Joss Whedon: The Complete Companion is a collection of essays, articles and interviews examining the cultural world of Joss Whedon and his creations, compiled by PopMatters and published by Titan Books.
Buffy the Vampire Slayer is the most formally analysed TV series of all time, even spawning a dedicated academic journal, Slayage. It’s a wonder there is anything left to say about Buffy, but a show so rich on so many levels just keeps people talking.
The first chapters of Joss Whedon: The Complete Companion look at the Buffyverse from different angles in a series of essays and interviews each with something new and insightful to say about Buffy, its cast, characters and creators.
In Part One of this feature review series, Vivid Scribe went through the first half of the Buffy the Vampire Slayer chapter. In Part Two, the remaining Buffy essays are examined. Many of these essays and articles were first published on PopMatters and are now available as excerpts. Links to those excerpts are below, although if you have an interest in the Whedonverse, from academic to casual fandom, I can’t encourage you enough to get your hands on a copy of this terrifically rich book.
Joss Whedon: The Complete Companion – Chapter by Chapter Review
1.08 - The Big Bad Universe: Good and Evil According to Joss Whedon by Nandini Ramachandran
In this essay, lawyer and blogger, Nandini Ramachandran explores the good and evil in Buffy, with references to other Whedon series. This is a discussion not so much of how evil occurs in the respective Big Bad characters, but as good and evil operate as a dichotomy within each character and character pairing – Buffy and Faith, Giles and Ethan Rayne, Angel and Angelus.
Ramachandran builds an excellent discussion of the distinction between the schizophrenic good/evil of Angel and Angelus and then the far less clear distinctions between the de-souled and re-souled Spike. Spike has his most purest moments of the hero when he was a soulless vampire saving Dawn from Glory in Season 5, but then also his most diabolical moment, his attempting to rape Buffy in the same form. Ramachandran questions whether his not having a soul mitigates Spike’s behaviour in this infamous rape scene. The essay then goes onto examine the value of the human soul in the Whedonverse, furthering this by looking at the conflicts of evil and innocence in Angel.
In every Whedon series, the lines of good and evil are consistently muddied, and Ramachandran does well to draw these conflicts out in an essay that isn’t strictly academic, but does read a little dryly and does follow a few too many long-winded tangents from the core theme.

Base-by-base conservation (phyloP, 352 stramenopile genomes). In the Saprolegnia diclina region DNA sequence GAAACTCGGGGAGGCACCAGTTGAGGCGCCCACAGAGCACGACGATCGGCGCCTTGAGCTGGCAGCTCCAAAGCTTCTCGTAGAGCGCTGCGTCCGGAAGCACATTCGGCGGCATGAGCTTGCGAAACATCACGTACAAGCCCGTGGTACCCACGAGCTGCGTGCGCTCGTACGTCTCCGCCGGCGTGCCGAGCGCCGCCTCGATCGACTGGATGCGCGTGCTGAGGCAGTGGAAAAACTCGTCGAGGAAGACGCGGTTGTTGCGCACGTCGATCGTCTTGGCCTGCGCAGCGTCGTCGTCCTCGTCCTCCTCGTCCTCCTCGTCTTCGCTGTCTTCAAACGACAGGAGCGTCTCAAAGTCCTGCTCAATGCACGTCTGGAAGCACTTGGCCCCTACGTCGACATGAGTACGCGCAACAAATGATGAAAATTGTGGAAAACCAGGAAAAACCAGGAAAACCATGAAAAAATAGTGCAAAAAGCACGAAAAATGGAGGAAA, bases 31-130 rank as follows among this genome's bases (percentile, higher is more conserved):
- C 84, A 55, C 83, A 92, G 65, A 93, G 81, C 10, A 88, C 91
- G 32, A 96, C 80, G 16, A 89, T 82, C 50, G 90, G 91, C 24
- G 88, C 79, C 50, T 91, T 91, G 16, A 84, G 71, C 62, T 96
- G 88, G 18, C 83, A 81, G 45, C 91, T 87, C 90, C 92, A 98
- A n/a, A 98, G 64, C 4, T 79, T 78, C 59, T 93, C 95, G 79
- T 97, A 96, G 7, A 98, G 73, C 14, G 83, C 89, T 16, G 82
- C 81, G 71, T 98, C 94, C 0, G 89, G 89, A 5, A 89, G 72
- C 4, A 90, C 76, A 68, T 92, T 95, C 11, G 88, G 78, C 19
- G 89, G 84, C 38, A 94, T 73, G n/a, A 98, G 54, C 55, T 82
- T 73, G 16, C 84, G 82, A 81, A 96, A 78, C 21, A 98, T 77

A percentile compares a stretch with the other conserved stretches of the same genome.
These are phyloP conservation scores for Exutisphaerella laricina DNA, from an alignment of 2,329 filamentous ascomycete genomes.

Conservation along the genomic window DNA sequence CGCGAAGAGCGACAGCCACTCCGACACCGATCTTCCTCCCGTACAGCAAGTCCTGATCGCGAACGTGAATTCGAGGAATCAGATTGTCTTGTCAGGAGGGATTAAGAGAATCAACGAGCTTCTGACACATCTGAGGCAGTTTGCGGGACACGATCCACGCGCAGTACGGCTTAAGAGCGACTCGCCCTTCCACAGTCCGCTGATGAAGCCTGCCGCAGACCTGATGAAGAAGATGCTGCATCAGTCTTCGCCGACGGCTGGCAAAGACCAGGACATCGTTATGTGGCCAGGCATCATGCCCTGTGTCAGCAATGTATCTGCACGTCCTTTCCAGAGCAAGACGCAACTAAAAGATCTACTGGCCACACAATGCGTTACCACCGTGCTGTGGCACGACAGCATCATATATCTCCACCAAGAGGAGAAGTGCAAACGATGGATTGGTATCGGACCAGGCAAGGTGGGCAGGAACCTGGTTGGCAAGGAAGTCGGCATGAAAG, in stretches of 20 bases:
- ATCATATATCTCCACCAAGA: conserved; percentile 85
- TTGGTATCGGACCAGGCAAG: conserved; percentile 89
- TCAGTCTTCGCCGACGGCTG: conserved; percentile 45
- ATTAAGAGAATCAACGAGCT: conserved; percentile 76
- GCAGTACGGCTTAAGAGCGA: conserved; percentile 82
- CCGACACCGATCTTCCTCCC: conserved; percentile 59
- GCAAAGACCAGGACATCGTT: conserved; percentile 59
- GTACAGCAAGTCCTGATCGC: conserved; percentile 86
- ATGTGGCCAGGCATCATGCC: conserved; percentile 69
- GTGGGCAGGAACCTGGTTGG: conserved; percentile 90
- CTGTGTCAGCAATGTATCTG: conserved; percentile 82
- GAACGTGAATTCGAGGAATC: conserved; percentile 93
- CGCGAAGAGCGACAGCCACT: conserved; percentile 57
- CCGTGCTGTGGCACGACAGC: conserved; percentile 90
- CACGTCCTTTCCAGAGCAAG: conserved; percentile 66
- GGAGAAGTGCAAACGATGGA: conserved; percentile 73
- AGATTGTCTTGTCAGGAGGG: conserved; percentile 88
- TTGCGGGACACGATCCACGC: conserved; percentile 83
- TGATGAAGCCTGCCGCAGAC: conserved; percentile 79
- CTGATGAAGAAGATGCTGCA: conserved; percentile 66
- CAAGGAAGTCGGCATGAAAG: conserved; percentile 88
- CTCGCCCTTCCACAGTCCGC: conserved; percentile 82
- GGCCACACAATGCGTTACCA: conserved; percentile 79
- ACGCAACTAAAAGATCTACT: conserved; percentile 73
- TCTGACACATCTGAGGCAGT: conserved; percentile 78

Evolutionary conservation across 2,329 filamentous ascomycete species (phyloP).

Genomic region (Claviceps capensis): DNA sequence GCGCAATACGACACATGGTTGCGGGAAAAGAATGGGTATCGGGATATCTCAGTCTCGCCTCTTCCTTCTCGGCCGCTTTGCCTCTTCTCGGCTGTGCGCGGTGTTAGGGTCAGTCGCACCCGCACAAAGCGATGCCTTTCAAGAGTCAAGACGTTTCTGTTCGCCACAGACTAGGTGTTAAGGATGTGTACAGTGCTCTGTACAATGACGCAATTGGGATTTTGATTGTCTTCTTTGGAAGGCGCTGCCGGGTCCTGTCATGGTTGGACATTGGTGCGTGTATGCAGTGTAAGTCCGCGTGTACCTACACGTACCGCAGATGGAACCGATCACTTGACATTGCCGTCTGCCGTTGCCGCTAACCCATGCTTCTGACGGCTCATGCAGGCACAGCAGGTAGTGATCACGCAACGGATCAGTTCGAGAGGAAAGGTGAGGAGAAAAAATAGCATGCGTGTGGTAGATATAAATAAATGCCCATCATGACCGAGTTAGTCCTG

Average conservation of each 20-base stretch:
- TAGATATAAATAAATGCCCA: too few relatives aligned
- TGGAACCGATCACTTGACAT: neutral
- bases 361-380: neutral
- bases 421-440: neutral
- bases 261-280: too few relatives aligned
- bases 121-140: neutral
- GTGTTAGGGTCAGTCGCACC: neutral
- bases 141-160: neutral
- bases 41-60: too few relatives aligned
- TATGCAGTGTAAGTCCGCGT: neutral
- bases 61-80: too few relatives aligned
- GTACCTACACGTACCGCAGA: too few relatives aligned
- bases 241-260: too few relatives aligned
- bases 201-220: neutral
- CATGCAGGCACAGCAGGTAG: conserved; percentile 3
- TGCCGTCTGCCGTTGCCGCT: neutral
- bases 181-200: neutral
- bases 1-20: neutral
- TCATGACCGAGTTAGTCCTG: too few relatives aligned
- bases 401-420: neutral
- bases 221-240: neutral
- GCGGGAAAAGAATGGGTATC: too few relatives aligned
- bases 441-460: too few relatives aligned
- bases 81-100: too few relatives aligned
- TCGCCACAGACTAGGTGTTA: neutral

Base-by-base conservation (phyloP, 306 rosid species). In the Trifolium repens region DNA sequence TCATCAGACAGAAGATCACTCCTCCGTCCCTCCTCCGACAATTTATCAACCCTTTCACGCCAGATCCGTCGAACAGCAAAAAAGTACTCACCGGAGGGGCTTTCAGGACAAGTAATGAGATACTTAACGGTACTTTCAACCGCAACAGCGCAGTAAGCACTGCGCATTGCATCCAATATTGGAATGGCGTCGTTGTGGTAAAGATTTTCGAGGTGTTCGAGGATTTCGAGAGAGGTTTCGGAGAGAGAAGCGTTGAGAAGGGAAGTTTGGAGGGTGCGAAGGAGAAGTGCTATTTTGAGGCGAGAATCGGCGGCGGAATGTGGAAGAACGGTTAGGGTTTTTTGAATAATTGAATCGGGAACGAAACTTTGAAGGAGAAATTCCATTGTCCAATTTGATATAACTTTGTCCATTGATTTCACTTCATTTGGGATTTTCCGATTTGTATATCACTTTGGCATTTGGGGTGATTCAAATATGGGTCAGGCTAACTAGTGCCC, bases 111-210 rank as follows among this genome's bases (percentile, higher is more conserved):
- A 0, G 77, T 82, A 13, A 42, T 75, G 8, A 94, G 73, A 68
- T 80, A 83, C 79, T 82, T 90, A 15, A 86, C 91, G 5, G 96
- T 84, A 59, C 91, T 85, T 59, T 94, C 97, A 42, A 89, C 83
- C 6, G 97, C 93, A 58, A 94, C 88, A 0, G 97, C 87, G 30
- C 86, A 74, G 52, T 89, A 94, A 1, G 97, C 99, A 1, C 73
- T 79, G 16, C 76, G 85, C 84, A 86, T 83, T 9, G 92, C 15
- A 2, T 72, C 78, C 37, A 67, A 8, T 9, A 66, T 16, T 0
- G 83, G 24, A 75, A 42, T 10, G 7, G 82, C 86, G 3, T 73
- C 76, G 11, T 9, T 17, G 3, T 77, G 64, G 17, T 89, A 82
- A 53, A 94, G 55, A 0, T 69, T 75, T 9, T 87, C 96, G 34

1.09 – Women Who Hate Women: Female Competition in Buffy the Vampire Slayer by Faye Murray and Holly Golding
With its groundbreaking representation of women in both leading and minor screen roles, it’s absolutely no wonder that Buffy has attracted so much attention from gender studies circles. In this essay by television studies commentator and Natural Science graduate, Faye Murray and writer and literature scholar, Holly Golding, Buffy has once again been put under the Women’s Studies gaze, looking at how women in Buffy are oftentimes poised against one another.
This is a refreshing take on the more typical style of Buffy related gender analysis that stops at the obvious female empowerment angle, asking the question – does the fact that there is so much bitchy female competition and rivalry in Buffy complicate its position as a pro-feminist text?
The essay looks at Willow and Buffy, their relationship as hero and sidekick and also as best friends and emotional support base. The overall claim is that Willow and Buffy are only able to be so close as Buffy doesn’t see Willow as a sexual threat as first she’s a non-sexual geek, and then in stable relationship with Oz. It’s when Willow is unattached, and a whole lot sexier in Season 4 that Buffy and Willow as best friends start to drift apart, then reunited as Willow and Tara get together, again removing Willow from the position of sexual threat.
This analysis almost makes sense until one looks at all of the other things happening in Season 4, primarily the major life shift of starting college. Major life alterations force a lot of people to revaluate relationships whether or not sexual competition is an issue or not. There’s never a point in the series that Buffy betrays a feeling of Willow as a sexual threat, it’s actually the opposite when Willow is jealous of Xander’s feelings for the Slayer.
This whole analysis of Willow and Buffy just seems too much like forcing a situation through a theoretical framework in order to prove an overall point. The argument of sexual competition is much better placed on Cordelia and Buffy, Cordelia and Willow, and then Anya and Willow as these dynamics of sexual threat that are all given voice within the series. The analysis of Willow and Anya’s relationship is quite interesting also given Willow and Xander have been best friends since they were kids.
The crux of the argument in this essay is that female friendships in Buffy can only occur when women aren’t competing for men, as such Willow and Buffy’s friendship is an anomaly. It doesn’t sit comfortably with me and seems a little overly general. There is a limited cast, so limited relationship dynamics are forced and as the essay points out, love triangles make for good drama. Besides, this kind of tension between female friends happens in real life, with or without a man thrown into the mix. Further for this argument to work, I’d have to buy the sexual threat argument between Willow and Buffy presented earlier. Faith and Buffy, Faith’s digression into evil aside, do have a strong relationship. Would I call it a friendship? Perhaps a Slayer solidarity. But it’s not in any way affected by a sexual relationship, even when Angel gets involved in Season 3, he’s still Buffy’s. Sure Buffy is jealous of Faith but it’s always focused on the position of “Slayer”, not “Woman”.
At the end of all of this, Buffy’s status as a pro-feminist text is labelled as complicated and not as progressive as one might first believe. Perhaps, but in light of what Buffy has done for representations of women on screen, it’s hardly enough to deny the series from being one of the best and most honest representations of women and their relationships in popular culture. It may be a complicated pro-feminist text, and perhaps even Post-Feminist may be the more accurate term.
1.10 – Coming Out of The Broom Closet: Willow’s Sexuality and Empowerment in Buffy by Jessica Ford